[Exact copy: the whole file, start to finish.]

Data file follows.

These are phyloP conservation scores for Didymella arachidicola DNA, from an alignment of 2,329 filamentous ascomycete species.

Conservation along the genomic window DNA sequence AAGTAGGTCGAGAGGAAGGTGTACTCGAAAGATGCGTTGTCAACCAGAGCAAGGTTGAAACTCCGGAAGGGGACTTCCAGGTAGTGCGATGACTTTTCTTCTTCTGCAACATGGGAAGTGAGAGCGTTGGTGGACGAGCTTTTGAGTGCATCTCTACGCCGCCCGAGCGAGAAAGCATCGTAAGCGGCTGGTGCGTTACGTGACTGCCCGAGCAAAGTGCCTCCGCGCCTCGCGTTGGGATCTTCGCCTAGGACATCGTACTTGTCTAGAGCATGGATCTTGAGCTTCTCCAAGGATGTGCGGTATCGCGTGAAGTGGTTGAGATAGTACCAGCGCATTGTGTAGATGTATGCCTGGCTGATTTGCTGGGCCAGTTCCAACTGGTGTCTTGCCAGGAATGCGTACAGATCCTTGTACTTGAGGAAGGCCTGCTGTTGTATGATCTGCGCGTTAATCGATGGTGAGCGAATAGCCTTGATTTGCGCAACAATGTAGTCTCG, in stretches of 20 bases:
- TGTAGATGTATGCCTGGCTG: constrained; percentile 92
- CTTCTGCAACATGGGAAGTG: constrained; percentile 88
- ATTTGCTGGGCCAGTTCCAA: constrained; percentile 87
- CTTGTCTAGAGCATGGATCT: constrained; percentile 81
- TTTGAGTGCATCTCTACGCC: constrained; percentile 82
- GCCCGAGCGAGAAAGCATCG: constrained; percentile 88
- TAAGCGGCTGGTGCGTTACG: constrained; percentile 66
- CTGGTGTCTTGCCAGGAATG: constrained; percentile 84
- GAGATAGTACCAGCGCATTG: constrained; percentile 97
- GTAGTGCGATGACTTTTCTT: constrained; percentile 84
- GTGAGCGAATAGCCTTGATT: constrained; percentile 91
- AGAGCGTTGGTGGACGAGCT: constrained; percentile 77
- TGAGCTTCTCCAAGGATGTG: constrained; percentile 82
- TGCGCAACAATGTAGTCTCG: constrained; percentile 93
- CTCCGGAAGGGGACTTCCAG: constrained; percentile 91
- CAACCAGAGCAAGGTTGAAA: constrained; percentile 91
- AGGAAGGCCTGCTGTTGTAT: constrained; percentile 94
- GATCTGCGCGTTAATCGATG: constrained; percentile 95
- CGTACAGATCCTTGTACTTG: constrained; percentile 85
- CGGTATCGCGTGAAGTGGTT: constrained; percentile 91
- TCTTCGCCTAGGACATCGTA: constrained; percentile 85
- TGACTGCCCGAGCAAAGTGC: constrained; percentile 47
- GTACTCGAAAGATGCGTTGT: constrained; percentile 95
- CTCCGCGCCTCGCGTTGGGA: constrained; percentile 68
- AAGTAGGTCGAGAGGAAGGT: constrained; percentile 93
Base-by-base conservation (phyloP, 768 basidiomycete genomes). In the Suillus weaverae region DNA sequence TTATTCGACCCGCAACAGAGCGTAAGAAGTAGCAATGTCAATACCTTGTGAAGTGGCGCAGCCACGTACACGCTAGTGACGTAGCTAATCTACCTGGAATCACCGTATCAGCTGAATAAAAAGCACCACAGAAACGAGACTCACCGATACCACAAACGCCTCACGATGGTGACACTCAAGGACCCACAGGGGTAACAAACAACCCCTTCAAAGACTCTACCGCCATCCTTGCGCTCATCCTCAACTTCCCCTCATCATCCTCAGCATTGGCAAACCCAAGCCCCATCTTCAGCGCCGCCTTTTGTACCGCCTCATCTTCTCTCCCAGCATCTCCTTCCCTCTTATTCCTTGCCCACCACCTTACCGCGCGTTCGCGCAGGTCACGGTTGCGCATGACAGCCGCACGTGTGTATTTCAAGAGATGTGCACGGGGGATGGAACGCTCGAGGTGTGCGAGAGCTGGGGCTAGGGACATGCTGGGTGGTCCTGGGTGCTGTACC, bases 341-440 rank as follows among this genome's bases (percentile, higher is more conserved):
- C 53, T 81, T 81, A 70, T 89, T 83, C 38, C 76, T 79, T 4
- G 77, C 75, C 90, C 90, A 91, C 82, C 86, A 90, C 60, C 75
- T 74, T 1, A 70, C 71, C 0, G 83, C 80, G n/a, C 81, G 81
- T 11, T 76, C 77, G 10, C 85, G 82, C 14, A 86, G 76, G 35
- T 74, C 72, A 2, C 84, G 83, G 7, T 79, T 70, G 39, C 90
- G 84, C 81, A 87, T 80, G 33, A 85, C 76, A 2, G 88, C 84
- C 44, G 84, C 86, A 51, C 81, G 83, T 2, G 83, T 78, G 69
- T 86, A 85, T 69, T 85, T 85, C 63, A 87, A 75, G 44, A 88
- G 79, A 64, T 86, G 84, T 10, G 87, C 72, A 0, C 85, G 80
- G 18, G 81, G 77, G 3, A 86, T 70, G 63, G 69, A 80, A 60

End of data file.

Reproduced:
These are phyloP conservation scores for Didymella arachidicola DNA, from an alignment of 2,329 filamentous ascomycete species.

Conservation along the genomic window DNA sequence AAGTAGGTCGAGAGGAAGGTGTACTCGAAAGATGCGTTGTCAACCAGAGCAAGGTTGAAACTCCGGAAGGGGACTTCCAGGTAGTGCGATGACTTTTCTTCTTCTGCAACATGGGAAGTGAGAGCGTTGGTGGACGAGCTTTTGAGTGCATCTCTACGCCGCCCGAGCGAGAAAGCATCGTAAGCGGCTGGTGCGTTACGTGACTGCCCGAGCAAAGTGCCTCCGCGCCTCGCGTTGGGATCTTCGCCTAGGACATCGTACTTGTCTAGAGCATGGATCTTGAGCTTCTCCAAGGATGTGCGGTATCGCGTGAAGTGGTTGAGATAGTACCAGCGCATTGTGTAGATGTATGCCTGGCTGATTTGCTGGGCCAGTTCCAACTGGTGTCTTGCCAGGAATGCGTACAGATCCTTGTACTTGAGGAAGGCCTGCTGTTGTATGATCTGCGCGTTAATCGATGGTGAGCGAATAGCCTTGATTTGCGCAACAATGTAGTCTCG, in stretches of 20 bases:
- TGTAGATGTATGCCTGGCTG: constrained; percentile 92
- CTTCTGCAACATGGGAAGTG: constrained; percentile 88
- ATTTGCTGGGCCAGTTCCAA: constrained; percentile 87
- CTTGTCTAGAGCATGGATCT: constrained; percentile 81
- TTTGAGTGCATCTCTACGCC: constrained; percentile 82
- GCCCGAGCGAGAAAGCATCG: constrained; percentile 88
- TAAGCGGCTGGTGCGTTACG: constrained; percentile 66
- CTGGTGTCTTGCCAGGAATG: constrained; percentile 84
- GAGATAGTACCAGCGCATTG: constrained; percentile 97
- GTAGTGCGATGACTTTTCTT: constrained; percentile 84
- GTGAGCGAATAGCCTTGATT: constrained; percentile 91
- AGAGCGTTGGTGGACGAGCT: constrained; percentile 77
- TGAGCTTCTCCAAGGATGTG: constrained; percentile 82
- TGCGCAACAATGTAGTCTCG: constrained; percentile 93
- CTCCGGAAGGGGACTTCCAG: constrained; percentile 91
- CAACCAGAGCAAGGTTGAAA: constrained; percentile 91
- AGGAAGGCCTGCTGTTGTAT: constrained; percentile 94
- GATCTGCGCGTTAATCGATG: constrained; percentile 95
- CGTACAGATCCTTGTACTTG: constrained; percentile 85
- CGGTATCGCGTGAAGTGGTT: constrained; percentile 91
- TCTTCGCCTAGGACATCGTA: constrained; percentile 85
- TGACTGCCCGAGCAAAGTGC: constrained; percentile 47
- GTACTCGAAAGATGCGTTGT: constrained; percentile 95
- CTCCGCGCCTCGCGTTGGGA: constrained; percentile 68
- AAGTAGGTCGAGAGGAAGGT: constrained; percentile 93
Base-by-base conservation (phyloP, 768 basidiomycete genomes). In the Suillus weaverae region DNA sequence TTATTCGACCCGCAACAGAGCGTAAGAAGTAGCAATGTCAATACCTTGTGAAGTGGCGCAGCCACGTACACGCTAGTGACGTAGCTAATCTACCTGGAATCACCGTATCAGCTGAATAAAAAGCACCACAGAAACGAGACTCACCGATACCACAAACGCCTCACGATGGTGACACTCAAGGACCCACAGGGGTAACAAACAACCCCTTCAAAGACTCTACCGCCATCCTTGCGCTCATCCTCAACTTCCCCTCATCATCCTCAGCATTGGCAAACCCAAGCCCCATCTTCAGCGCCGCCTTTTGTACCGCCTCATCTTCTCTCCCAGCATCTCCTTCCCTCTTATTCCTTGCCCACCACCTTACCGCGCGTTCGCGCAGGTCACGGTTGCGCATGACAGCCGCACGTGTGTATTTCAAGAGATGTGCACGGGGGATGGAACGCTCGAGGTGTGCGAGAGCTGGGGCTAGGGACATGCTGGGTGGTCCTGGGTGCTGTACC, bases 341-440 rank as follows among this genome's bases (percentile, higher is more conserved):
- C 53, T 81, T 81, A 70, T 89, T 83, C 38, C 76, T 79, T 4
- G 77, C 75, C 90, C 90, A 91, C 82, C 86, A 90, C 60, C 75
- T 74, T 1, A 70, C 71, C 0, G 83, C 80, G n/a, C 81, G 81
- T 11, T 76, C 77, G 10, C 85, G 82, C 14, A 86, G 76, G 35
- T 74, C 72, A 2, C 84, G 83, G 7, T 79, T 70, G 39, C 90
- G 84, C 81, A 87, T 80, G 33, A 85, C 76, A 2, G 88, C 84
- C 44, G 84, C 86, A 51, C 81, G 83, T 2, G 83, T 78, G 69
- T 86, A 85, T 69, T 85, T 85, C 63, A 87, A 75, G 44, A 88
- G 79, A 64, T 86, G 84, T 10, G 87, C 72, A 0, C 85, G 80
- G 18, G 81, G 77, G 3, A 86, T 70, G 63, G 69, A 80, A 60